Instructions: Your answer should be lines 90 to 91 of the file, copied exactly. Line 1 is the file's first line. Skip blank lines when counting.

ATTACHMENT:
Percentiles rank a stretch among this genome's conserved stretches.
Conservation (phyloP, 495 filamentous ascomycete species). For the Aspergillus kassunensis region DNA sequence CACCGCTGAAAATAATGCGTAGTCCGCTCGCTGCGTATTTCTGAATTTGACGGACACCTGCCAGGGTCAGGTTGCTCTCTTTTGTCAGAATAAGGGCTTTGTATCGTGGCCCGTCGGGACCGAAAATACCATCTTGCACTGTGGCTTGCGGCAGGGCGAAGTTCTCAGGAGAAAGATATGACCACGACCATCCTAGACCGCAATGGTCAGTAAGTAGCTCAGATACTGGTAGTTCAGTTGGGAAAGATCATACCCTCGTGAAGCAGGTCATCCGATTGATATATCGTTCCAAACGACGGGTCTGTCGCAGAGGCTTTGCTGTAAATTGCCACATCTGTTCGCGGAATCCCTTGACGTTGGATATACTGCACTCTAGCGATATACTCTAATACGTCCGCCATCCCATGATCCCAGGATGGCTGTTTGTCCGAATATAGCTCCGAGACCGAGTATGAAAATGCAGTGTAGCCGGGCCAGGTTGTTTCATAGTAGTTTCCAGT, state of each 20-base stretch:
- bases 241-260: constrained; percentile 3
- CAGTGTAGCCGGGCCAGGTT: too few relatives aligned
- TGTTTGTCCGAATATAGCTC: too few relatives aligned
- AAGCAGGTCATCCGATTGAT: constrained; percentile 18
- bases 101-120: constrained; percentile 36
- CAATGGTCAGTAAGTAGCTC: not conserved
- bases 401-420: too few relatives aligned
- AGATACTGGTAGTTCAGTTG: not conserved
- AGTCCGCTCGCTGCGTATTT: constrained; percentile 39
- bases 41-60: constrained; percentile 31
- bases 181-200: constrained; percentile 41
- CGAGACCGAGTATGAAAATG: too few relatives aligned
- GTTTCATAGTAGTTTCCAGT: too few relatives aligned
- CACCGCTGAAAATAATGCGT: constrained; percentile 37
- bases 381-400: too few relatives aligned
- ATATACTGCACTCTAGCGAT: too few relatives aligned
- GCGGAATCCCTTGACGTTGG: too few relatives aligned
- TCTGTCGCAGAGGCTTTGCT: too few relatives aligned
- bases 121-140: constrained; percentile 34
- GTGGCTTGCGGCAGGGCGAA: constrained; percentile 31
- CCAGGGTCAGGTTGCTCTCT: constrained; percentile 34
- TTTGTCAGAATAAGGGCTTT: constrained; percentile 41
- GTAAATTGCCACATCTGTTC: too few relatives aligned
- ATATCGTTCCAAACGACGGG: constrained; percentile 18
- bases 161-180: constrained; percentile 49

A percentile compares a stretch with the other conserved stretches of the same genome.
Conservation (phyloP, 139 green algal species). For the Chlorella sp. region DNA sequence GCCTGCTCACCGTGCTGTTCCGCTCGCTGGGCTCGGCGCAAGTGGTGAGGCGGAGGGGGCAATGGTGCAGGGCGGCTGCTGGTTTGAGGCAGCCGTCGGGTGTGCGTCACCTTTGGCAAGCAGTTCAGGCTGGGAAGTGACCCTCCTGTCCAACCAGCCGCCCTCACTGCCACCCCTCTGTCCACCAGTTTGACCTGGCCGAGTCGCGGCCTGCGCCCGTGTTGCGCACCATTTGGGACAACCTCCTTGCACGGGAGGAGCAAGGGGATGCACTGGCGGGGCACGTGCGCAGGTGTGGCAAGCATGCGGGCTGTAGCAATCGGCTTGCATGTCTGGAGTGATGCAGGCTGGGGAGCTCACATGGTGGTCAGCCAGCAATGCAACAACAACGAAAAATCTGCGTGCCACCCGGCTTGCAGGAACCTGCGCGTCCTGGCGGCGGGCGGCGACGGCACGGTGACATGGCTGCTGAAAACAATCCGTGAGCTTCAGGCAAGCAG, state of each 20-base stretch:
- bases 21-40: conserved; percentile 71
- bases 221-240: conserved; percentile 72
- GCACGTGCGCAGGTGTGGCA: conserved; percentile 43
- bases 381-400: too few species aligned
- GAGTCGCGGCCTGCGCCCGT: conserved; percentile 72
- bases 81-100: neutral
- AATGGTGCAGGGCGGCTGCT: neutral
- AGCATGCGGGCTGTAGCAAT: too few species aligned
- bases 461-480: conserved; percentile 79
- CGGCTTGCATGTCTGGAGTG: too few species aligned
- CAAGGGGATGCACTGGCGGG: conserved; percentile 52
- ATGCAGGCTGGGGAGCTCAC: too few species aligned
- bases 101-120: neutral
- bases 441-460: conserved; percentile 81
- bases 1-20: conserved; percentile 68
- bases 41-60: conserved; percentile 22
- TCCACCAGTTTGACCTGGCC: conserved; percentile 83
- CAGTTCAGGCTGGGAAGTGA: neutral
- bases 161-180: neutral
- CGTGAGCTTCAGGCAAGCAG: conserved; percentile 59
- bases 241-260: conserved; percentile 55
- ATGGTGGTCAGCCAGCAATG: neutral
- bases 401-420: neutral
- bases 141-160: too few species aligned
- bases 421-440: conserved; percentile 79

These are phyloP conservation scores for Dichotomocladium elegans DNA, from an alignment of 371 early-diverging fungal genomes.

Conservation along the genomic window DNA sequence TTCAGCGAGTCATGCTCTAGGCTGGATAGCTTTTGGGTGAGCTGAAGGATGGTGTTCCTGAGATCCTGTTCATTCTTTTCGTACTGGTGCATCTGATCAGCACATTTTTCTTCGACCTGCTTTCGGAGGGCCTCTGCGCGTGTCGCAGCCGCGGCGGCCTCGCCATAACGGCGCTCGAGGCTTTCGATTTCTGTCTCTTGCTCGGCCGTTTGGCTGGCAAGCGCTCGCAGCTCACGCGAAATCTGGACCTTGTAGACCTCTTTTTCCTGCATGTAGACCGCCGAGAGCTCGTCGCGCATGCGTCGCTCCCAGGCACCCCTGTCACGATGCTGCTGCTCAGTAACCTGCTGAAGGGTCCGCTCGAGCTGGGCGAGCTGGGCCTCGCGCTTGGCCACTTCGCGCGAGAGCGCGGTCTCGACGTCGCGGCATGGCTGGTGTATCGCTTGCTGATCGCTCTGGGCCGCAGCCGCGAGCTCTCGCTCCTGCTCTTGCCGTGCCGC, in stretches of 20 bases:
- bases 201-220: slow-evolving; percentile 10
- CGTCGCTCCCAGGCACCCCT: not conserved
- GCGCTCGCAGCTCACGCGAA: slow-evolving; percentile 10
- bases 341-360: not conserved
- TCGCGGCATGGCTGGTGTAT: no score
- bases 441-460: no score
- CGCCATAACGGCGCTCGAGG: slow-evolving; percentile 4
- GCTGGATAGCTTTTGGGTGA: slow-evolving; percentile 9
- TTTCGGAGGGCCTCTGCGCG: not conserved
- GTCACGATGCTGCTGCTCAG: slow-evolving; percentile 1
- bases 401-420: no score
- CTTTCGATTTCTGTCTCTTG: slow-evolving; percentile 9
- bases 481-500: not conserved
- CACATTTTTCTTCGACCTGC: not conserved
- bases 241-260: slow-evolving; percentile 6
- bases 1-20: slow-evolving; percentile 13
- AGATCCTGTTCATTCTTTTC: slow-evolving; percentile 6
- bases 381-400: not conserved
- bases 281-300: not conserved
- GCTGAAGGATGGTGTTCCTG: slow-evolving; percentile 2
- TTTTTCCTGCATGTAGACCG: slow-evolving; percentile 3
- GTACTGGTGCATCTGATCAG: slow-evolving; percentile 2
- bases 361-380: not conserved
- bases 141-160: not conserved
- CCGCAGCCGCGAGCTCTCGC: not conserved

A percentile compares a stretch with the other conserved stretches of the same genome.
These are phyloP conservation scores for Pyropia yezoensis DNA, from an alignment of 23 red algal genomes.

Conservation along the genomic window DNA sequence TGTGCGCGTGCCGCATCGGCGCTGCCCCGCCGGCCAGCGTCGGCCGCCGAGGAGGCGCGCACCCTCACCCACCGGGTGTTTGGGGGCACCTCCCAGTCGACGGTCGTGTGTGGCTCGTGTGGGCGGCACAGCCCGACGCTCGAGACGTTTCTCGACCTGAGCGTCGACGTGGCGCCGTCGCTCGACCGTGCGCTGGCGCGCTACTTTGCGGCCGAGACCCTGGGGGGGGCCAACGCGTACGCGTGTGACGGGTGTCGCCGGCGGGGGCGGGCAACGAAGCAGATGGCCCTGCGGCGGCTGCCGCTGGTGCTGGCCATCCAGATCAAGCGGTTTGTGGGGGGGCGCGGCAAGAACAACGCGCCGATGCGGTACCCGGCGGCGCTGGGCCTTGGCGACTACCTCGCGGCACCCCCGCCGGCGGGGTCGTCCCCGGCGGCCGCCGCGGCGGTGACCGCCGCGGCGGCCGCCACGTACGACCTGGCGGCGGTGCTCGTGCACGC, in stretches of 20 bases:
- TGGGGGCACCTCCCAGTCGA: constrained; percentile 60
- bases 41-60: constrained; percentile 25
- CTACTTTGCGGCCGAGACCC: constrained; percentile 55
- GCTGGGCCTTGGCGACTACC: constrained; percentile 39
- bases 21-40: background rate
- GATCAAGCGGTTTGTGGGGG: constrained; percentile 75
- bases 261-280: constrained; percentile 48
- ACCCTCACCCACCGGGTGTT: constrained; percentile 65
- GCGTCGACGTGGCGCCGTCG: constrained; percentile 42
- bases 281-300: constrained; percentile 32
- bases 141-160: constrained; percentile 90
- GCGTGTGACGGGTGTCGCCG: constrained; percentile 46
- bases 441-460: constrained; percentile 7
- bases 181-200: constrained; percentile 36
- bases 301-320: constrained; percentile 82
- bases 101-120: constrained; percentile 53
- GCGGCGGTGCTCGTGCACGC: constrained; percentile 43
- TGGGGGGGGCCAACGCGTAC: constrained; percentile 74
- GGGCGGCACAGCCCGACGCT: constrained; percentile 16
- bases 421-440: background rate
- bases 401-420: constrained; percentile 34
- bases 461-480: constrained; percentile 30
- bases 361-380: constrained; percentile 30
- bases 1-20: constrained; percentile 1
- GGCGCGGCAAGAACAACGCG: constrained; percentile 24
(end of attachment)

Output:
- GATCAAGCGGTTTGTGGGGG: constrained; percentile 75
- bases 261-280: constrained; percentile 48